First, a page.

A team of researchers co-led by Angola Cables has revealed important findings that present valuable insights for the routing and protection of future subsea cables and what has possibly been causing some of the more recent cable outages.
What has been discovered is that the cable fault on the South Atlantic 3 (SAT-3) cable was likely caused by an exceptionally large and powerful submarine mudslide that originated at the mouth of the Congo River, just 10 days after the Congo River recorded its largest flood since the 1960s. Sand and mud from the river flood were presumably remobilized, triggering the submarine mudslide that flowed through the offshore Congo Canyon. The canyon is one of the largest underwater canyons on earth, cutting across the continental shelf of West Africa for 85 kilometers until it reaches the shelf edge, then continues down the slope and ends 280 kilometers from its origin. At its deepest point, the V-shaped canyon walls are 1100 meters in height.
“Depending on the proximity of cable repair vessels, outages can often take a number of weeks to repair resulting in costly losses to economies impacted by such breaks,” said Professor Peter J. Talling, a member of the research team.
The study was conducted by Professor Peter J. Talling and a team from the Departments of Earth Sciences and Geography, from the University of Durham in the UK, co-led by Angola Cables and supported by industry members including, the Vodafone Group, British Telecom, NERC Environmental, and others.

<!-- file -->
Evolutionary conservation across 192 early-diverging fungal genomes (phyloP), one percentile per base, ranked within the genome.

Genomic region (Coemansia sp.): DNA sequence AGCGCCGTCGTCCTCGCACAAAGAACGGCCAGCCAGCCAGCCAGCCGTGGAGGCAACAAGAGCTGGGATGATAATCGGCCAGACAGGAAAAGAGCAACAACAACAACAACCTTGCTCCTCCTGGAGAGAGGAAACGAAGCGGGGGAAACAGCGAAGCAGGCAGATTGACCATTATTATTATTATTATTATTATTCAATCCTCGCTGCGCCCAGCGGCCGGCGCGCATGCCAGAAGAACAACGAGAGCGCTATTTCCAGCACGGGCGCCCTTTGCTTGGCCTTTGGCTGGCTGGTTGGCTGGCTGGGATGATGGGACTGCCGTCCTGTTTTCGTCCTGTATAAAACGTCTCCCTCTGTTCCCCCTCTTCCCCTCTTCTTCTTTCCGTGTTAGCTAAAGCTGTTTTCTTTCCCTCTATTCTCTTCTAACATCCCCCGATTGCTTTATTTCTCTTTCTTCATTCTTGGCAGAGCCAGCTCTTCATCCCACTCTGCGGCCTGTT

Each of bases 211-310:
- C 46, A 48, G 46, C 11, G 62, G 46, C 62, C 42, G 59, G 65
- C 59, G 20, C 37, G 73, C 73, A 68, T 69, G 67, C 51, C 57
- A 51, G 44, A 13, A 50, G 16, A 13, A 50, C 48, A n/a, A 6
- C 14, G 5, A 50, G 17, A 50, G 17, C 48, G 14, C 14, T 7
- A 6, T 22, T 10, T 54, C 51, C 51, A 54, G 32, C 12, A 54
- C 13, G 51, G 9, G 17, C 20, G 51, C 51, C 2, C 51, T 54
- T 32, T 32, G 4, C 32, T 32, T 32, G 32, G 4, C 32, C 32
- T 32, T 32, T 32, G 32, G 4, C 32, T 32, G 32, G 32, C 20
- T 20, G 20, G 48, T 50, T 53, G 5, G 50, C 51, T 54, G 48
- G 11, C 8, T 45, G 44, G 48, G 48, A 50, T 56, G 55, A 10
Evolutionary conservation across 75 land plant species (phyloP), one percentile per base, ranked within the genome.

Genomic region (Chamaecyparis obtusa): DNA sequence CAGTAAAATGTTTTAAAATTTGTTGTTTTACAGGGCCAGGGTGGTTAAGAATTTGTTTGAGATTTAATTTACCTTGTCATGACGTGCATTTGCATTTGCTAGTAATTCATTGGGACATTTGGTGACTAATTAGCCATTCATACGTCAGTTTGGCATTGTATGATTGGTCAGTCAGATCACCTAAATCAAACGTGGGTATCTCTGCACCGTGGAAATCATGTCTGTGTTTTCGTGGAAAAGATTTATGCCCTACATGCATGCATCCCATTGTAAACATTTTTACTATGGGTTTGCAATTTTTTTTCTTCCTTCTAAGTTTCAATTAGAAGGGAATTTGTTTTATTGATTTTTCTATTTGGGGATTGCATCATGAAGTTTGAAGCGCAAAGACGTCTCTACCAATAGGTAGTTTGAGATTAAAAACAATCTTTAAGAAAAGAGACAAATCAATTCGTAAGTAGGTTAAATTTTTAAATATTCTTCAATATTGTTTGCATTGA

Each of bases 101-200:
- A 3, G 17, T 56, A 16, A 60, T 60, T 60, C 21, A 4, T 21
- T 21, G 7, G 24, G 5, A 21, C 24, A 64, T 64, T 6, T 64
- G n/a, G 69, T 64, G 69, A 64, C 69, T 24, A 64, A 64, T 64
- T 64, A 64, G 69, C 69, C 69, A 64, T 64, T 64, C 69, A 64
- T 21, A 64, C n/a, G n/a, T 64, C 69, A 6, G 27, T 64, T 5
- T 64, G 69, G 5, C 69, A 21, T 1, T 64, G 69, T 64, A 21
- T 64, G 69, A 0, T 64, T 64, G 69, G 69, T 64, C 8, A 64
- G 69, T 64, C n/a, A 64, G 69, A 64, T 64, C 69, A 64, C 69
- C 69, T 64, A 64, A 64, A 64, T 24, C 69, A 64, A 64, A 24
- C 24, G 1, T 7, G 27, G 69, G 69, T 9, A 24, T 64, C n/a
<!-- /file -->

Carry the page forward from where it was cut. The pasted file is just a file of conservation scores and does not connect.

It is estimated that around 1.2 million kilometres of subsea cable carrying power and transmitting data currently transverse continents and geographies across the world. Most of these cables are either buried in the seabed or rest on the ocean floor.
Nearly 75% of the damage caused to these cables are the result of being snagged or damaged by the anchors of ships. Deep see cable faults in water depths of more than 1,000 meters below the sea level, are almost always caused by natural events such as current abrasion, underwater landslides and underwater seismic activity. Often the problem with deep water faults is that they are not as easy to detect and can impact multiple cables – making recovery and repair efforts both lengthy and costly to cable operators.
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